# Period on which to pull configurations from, defaults to 5 minutes if commented out

With this configuration, each MiNiFi agent will query the C2 Server REST API at http://c2-server:10080/c2/config every 1 minute and ask for the latest configuration for the “iot-minifi-raspberry-agent” class.

Note: the 1 minute frequency is only for demo purposes. You won’t be updating your agents so frequently.

Don’t start your agent now, and let’s move to the regional level and configure MiNiFi C2 server and NiFi.

Installing and configuring the MiNiFi C2 Server

Install MiNiFi C2 server on a public server that’s reachable from the MiNiFi agents. You can use hierarchical C2 deployment for network constrained applications as described a few lines below. Run the following command to install the C2 server:

wget -xvf minifi-c2-0.4.0-bin.tar.gzcd minifi-c2-0.4.0

The C2 server exposes MiNiFi applications through a REST API organized by classes. C2 supports pluggable “Configuration Providers” and currently supports:

  • The CacheConfigurationProvider, which looks at the directory on the filesystem or on S3
  • The DelegatingConfigurationProvider, which delegates to another C2 server to allow for hierarchical C2 structures
  • The NiFiRestConfigurationProvider, which pulls templates from a NiFi instance over its REST API

Configure the C2 Server to use NiFi as a configuration provider. Edit the file ./conf/minifi-c2-context.xml and provide the NiFi server address http://nifi-dev:8080

Installing and configuring the NiFi Server

Install NiFi on a server reachable from the C2 server and run it.

wget -xvf nifi-1.6.0-bin.tar.gzcd nifi-1.6.0./bin/ start

Let’s connect to the NiFi UI at http://nifi-dev:8080/nifi/ and create the flow that will run in the MiNiFi agents. But before this, add an input port to the root canvas and name it “from Raspberry MiNiFi”. This is where NiFi will receive flow files from MiNiFi.

Add a consumeMQTT processor to subscribe to the Mosquitto broker and subscribe to all topics under iot/sensors. Note that the tcp://raspberrypi:1883 here is equivalent to tcp://localhost:1883, since this flow will be running on the Raspberry Pi.

Use an UpdateAttribute processor to add a “version” attribute that we will use to show the re-configuration feature. You can add any attribute you want: timestamp, agent name, location, and so on.

And finally, add a Remote Process Group (RPG) to send the consumed events to NiFi. Connect these three processors.

Your flow now looks like the below screenshot. The left flow will be running in NiFi to receive data from MiNiFi. The right flow here is only for design and will effectively run on each Raspberry Pi.

Save the right flow as a template under the name “iot-minifi-raspberry-agent.v1”. The naming convention here is very important. We must use the same name as the class name used in the MiNiFi bootstrap configuration.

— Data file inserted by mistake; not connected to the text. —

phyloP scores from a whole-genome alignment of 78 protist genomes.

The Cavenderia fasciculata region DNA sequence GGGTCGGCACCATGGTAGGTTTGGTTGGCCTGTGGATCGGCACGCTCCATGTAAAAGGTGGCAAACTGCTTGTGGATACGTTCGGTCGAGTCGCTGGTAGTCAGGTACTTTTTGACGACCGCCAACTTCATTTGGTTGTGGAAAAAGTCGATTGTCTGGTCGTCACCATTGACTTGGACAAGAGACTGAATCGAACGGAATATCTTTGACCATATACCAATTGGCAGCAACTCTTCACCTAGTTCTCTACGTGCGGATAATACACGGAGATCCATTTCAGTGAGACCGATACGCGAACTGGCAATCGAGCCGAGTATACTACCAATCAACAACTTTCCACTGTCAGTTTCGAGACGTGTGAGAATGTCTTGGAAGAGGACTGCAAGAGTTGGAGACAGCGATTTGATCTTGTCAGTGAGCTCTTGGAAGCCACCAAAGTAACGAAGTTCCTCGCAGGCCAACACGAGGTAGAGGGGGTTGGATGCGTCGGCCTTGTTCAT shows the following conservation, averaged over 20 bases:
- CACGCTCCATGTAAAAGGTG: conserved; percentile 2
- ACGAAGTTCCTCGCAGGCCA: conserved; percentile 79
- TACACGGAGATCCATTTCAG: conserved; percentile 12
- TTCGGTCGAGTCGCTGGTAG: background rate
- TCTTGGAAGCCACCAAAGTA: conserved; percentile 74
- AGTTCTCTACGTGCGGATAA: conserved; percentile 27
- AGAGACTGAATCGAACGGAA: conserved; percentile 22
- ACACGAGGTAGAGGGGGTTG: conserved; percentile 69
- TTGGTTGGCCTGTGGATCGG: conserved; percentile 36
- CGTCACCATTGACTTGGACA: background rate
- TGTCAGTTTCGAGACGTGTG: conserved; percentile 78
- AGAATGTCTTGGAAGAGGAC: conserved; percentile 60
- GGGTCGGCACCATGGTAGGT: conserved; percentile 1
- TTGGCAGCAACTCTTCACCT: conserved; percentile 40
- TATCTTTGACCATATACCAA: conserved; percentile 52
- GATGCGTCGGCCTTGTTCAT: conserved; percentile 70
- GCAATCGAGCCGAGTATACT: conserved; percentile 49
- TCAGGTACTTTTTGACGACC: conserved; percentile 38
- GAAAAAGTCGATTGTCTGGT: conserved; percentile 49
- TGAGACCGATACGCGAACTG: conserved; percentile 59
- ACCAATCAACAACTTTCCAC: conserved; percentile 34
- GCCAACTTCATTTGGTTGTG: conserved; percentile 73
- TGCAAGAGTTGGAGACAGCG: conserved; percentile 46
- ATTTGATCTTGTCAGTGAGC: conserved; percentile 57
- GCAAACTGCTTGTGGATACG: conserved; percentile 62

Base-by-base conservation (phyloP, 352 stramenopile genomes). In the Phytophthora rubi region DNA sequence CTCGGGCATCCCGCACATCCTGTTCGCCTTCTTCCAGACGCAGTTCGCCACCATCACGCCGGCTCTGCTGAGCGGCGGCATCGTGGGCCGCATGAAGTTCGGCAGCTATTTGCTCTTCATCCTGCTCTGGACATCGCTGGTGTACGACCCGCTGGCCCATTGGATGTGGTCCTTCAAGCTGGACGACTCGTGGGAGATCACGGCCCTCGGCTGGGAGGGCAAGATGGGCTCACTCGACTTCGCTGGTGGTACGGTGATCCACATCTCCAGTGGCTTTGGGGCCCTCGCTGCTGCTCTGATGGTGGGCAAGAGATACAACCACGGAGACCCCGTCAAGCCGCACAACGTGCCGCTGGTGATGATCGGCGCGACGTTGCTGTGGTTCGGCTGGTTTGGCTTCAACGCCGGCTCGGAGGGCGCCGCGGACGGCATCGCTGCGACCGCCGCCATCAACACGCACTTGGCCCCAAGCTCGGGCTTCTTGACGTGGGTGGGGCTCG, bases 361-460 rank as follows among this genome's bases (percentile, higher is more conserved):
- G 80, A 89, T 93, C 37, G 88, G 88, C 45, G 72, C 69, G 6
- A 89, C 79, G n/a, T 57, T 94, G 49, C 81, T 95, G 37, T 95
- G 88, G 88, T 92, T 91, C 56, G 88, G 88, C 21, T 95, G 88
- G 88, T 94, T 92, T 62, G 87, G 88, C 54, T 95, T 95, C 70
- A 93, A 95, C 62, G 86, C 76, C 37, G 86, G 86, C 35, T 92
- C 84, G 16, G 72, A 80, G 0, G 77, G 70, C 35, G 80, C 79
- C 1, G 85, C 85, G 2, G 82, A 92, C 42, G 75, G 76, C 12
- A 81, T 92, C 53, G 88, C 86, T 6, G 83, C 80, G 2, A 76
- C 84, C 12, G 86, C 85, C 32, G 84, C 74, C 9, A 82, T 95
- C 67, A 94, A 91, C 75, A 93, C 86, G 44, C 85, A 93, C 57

Deploy and start the application

Before starting the MiNiFi agents on the Raspberry Pi, let’s see if the C2 server is well configured. Open the following URL in your web browser : http://c2-server:10080/c2/config?class=iot-minifi-raspberry-agent&version=1 . The C2 Server replies with a file containing the configuration of the template we built, in YML format . That’s great.

Results of C2 Rest API call

If you look to the C2 logs, you can see that the server received a query with the parameters {class=[iot-minifi-raspberry-agent], version=[1]}

C2 server logs after the Rest API call

Now that communication between the different components of the architecture (MQTT, MiNiFi, NiFi and C2) is working, start the MiNiFi agent on the Raspberry Pi with the command:

./bin/ start

After a few seconds, you see the following C2 server logs. The host (this is the Raspberry Pi’s IP address) asked the C2 server to give it the latest version of the class “iot-minifi-raspberry-agent”. Compared to our previous call with the web browser, you’ll notice that the MiNiFi agent didn’t specify a version. If you open now the MiNiFi agent configuration at ./conf/config.yml you will find the same conf file that we retrieved from the C2 Rest API.

C2 Server logs

Also, the MQTT shows that the MiNiFi agent connected to the broker and subscribed to the topics iot/sensors/#

MQTT Logs after MiNiFi agent start

Perfect! The IIoT system is running like a charm. Now let’s start our sensors to generate data and publish it in MQTT. MiNiFi will then start consuming data and sending it to NiFi as shown in the following screenshot where we have received 196 messages.

Now let’s inspect one of these messages with the provenance feature of NiFi. This data comes from the light sensor “iot/sensors/LightIntensity/z” and the application version is 1.

Automagic Warm Redeploy

Now that our IIoT is running and data is flowing from every factory to our data center, let’s deploy a new application. For our test, we will make a minor modification to our MiNiFi agent configuration. Go to the NiFi web UI and edit the updateAttribute processor. Set the “version” attribute to 2 instead of 1 and save the flow in a new template “iot-minifi-raspberry-agent.v2”. That’s all! The new application will be automagically deployed.

You can see the C2 server logs below showing that a new version V2 was detected. The C2 server does not have this version in its cache and start a download and conversion process.

C2 Server reaction to a new template

Then, the MiNiFi agents detect the new configuration, backup the previous configuration, deploy the new one, and restart.

Now let’s look to the data coming from the agents. As you can see in the provenance UI below, this data comes from a Gyroscope and has an application version 2.


Apache NiFi and its eco-system (MiNiFi and C2 server) are powerful tools for end-to-end IoT data management. It can be used to easily and quickly build advanced IoT applications with flexible architectures and advanced features (automatic warm deploy, data provenance, backpressure, and so on).

In future articles, I’ll show you how to use this data, secure the platform, and implement advanced edge processing scenarios. In the meantime, you can read this article on how Renault, a multinational automobile manufacturer, uses Apache NiFi in IIoT projects and what are the best practices that they adopted.

Thanks for reading. As always, feedback and suggestions are welcome.